The environment is where everything starts

8 Aug 2020

Posted by Amenel No comments yet

I have a theory. Not a dream, mind you.

Let me take your hand and lead you, will you?

Here is a question: say you are a farmer and you have two seeds of the same plant, from the harvest of the previous season. Now, imagine that you have two pots and you are in the right mood for an experiment. Let's say that your experiment is to determine how important the soil is to the seeds being fruitful. In one pot, you have a soil known to be fertile, from your own field, the one that you’re so proud of. In the other pot, you have some dusty soil you wouldn't bet a dime on. Now, you plant a seed in each pot and in the following weeks or months, you give both pots the exact same care. Which pot do you think will be the most fruitful?

Let's repeat the environment experiment in a different setting. Take the best pianist you can find and have them play the same piece on two different pianos. One is a grand concert instrument, perfectly tuned and taken care of. The other piano is one that you can find in a modest household, passed along through generations and at many points in time, a key has been broken or lost in moving from one town to another, or through an accident of sorts. Now, on which piano do you think the pianist will produce the most euphonious music?

I could go on and on with some half-baked experiments, but you get my point: “The environment is paramount.” This is how important I think the environment is to getting the best out of a team.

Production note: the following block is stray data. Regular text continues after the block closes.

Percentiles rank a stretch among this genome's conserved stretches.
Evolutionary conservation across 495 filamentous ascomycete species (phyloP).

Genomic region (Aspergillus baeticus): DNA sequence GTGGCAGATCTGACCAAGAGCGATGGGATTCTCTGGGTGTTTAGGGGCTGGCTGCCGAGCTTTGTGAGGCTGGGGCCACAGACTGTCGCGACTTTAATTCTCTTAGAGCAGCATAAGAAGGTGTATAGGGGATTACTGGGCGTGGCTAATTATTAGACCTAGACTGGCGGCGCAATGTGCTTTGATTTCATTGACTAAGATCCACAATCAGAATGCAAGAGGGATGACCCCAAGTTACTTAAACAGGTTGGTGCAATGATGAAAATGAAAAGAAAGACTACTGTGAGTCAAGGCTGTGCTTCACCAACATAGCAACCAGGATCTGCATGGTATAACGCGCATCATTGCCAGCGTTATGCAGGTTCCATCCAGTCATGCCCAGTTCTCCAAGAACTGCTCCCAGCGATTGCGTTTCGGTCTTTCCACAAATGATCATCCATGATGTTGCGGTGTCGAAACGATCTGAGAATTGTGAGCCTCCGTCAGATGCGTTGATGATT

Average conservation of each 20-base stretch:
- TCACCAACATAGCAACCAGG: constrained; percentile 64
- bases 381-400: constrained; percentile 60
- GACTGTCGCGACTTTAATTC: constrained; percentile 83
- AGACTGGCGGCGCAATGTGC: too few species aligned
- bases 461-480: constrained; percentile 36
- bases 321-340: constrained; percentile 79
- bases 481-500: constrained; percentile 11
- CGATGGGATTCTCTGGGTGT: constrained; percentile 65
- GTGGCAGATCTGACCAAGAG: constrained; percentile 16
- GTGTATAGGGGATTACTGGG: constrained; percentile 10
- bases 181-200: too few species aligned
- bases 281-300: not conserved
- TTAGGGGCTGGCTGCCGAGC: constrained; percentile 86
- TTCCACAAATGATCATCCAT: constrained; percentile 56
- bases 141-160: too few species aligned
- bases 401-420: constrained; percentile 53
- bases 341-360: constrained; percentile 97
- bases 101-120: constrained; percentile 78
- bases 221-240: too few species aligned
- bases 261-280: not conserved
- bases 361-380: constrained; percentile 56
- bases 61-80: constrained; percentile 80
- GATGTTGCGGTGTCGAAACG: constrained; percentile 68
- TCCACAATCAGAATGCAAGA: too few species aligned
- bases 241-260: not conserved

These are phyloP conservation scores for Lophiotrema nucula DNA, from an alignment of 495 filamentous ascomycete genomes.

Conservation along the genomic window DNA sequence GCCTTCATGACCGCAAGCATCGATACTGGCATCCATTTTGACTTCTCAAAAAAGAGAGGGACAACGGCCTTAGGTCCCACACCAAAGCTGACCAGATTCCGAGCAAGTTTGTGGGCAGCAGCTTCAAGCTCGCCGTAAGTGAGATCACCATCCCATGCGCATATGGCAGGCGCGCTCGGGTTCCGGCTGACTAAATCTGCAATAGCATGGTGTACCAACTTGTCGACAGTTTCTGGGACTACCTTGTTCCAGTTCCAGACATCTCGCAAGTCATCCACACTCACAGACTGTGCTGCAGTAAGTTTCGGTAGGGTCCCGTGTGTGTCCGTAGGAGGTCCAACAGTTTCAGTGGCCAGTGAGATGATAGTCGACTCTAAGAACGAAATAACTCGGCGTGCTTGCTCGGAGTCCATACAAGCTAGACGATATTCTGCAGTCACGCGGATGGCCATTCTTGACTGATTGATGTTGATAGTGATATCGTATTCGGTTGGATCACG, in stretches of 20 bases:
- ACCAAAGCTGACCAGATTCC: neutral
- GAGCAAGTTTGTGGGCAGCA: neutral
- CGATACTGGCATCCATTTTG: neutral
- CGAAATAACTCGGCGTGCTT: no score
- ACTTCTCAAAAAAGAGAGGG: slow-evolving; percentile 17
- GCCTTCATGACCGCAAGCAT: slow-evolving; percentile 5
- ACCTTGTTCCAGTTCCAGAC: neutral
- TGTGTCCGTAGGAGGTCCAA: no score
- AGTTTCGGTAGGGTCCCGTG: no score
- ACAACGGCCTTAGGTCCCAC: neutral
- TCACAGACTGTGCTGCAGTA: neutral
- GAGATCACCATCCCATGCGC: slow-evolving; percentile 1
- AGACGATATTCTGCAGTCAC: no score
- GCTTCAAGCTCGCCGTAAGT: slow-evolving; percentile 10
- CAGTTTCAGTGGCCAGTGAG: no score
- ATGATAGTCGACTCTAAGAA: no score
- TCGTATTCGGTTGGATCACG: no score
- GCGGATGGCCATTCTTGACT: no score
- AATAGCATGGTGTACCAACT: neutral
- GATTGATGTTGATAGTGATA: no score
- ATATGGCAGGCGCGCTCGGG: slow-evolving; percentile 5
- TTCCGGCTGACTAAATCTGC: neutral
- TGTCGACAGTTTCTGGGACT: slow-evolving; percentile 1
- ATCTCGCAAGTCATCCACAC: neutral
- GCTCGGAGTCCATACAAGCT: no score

In summary, the environment is the single most important pillar of the foundations upon which a team rests.

Team culture is hampered by a toxic or unsafe or unstable environment. Productivity is hampered by a toxic or unsafe or unstable environment. Teamwork is hampered by a toxic or unsafe or unstable environment. Any desirable feature X is hampered by a bad environment.

Work on the environment first. Then, desirable features will have the appropriate soil to emerge from. Otherwise, you’re like a freestyle swimmer who’s struggling to breathe when the solution is actually to lower the head back into the water and to regain horizontal balance. Otherwise, you’re only fighting the tide, you’re fighting gravity. You’re wasting energy that’s better invested elsewhere.

I’d rather spend my energy working on more useful concerns. For instance, whether each team member's needs are being met. Or whether the seeds of what I see as a likely catalyst for better performance, better well-being, better collaboration, etc. are being sowed.


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